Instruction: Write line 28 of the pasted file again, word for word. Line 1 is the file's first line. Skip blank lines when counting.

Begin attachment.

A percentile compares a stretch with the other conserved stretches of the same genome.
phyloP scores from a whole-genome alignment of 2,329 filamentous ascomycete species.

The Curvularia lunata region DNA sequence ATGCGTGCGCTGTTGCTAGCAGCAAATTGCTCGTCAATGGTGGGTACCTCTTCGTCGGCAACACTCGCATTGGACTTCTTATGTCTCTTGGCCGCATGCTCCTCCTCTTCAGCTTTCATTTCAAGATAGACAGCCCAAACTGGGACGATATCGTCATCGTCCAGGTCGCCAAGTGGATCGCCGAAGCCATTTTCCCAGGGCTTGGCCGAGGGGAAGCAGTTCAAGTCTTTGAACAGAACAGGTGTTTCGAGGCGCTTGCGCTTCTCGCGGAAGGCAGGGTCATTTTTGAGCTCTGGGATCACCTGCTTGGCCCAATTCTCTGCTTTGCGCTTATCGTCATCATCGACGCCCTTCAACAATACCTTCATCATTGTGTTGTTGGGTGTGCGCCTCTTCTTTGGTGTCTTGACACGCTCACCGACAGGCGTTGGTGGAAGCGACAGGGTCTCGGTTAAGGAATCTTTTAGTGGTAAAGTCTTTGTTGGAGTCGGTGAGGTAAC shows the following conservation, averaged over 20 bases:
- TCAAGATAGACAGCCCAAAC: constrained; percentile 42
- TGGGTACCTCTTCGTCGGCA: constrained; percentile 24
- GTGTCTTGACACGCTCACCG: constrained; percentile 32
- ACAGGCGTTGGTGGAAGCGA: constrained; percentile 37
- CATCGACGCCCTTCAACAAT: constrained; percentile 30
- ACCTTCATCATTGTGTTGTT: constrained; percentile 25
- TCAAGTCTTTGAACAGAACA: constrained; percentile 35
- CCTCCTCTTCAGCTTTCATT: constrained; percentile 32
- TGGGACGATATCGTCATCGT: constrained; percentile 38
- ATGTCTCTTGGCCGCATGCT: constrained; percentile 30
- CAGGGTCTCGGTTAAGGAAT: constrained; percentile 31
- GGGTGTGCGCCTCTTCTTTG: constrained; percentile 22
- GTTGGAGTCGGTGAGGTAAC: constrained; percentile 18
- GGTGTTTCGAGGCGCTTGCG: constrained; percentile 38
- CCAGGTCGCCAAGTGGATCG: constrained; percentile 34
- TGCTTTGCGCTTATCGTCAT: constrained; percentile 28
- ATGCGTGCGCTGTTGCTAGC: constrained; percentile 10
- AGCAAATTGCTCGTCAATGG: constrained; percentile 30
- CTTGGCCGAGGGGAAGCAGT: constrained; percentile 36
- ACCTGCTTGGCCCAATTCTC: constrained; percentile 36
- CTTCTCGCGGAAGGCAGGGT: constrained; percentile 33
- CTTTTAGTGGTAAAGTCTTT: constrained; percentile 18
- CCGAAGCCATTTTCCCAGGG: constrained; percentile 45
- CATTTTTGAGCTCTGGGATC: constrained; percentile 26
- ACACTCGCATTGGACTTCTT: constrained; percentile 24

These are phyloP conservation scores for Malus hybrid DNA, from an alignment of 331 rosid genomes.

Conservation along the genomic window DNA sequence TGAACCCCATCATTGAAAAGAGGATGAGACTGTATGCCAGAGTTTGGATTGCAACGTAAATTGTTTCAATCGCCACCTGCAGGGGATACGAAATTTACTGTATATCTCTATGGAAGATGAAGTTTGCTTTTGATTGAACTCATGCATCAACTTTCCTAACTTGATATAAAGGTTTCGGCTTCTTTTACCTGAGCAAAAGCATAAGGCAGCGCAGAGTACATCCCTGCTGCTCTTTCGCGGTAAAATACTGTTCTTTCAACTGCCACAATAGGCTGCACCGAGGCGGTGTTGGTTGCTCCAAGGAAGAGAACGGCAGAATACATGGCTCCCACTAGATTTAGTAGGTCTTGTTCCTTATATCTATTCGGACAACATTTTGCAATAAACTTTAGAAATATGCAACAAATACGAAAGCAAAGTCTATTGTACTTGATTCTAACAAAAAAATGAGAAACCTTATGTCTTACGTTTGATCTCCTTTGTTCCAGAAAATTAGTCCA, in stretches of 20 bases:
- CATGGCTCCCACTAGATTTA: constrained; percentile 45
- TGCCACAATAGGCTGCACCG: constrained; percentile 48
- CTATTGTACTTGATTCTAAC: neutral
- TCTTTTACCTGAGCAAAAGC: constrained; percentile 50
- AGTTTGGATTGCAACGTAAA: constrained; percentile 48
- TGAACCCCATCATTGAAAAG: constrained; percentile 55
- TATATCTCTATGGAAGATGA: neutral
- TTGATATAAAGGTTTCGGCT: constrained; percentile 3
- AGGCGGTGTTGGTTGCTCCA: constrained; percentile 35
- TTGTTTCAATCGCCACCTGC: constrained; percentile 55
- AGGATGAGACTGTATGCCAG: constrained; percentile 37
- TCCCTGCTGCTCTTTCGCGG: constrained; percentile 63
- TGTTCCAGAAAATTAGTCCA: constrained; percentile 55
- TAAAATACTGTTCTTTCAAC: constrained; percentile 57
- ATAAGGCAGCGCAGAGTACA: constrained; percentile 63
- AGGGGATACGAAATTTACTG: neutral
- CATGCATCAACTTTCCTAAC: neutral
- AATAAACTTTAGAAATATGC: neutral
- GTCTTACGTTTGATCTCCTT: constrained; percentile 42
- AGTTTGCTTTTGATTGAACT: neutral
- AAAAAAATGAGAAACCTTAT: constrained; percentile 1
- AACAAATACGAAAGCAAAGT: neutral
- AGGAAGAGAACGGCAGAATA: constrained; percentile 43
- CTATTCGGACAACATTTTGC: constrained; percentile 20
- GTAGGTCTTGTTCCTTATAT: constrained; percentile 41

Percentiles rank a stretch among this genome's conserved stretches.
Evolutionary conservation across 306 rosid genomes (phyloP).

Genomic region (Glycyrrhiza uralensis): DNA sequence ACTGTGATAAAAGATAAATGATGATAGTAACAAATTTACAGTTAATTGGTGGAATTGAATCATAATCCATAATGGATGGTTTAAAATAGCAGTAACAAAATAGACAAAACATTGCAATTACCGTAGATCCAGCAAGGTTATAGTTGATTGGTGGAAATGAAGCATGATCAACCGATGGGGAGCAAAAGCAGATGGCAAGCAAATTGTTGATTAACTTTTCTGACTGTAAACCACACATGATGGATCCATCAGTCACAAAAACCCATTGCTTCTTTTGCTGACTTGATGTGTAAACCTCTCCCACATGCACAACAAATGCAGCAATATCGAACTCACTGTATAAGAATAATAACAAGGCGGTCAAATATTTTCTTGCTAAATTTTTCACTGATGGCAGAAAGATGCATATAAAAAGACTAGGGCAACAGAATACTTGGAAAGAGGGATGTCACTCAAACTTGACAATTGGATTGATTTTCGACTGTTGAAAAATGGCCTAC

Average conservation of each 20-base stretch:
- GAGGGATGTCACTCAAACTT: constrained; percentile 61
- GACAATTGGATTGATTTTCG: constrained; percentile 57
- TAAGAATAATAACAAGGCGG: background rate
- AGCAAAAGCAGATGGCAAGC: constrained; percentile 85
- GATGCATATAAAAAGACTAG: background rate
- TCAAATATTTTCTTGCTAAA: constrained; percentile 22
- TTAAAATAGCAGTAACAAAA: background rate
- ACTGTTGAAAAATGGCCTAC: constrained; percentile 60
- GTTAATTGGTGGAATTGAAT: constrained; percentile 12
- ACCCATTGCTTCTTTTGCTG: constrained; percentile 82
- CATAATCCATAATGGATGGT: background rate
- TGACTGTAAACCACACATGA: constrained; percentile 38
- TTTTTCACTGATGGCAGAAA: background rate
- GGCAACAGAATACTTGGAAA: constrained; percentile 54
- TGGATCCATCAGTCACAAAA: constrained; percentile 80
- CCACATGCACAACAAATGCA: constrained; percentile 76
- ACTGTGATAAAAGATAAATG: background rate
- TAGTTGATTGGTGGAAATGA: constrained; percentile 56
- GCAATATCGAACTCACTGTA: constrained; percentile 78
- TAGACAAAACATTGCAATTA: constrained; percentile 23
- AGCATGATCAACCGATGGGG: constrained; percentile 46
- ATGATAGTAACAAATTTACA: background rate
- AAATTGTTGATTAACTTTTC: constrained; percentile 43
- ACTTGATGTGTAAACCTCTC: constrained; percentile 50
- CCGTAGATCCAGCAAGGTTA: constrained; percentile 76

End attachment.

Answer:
- ACACTCGCATTGGACTTCTT: constrained; percentile 24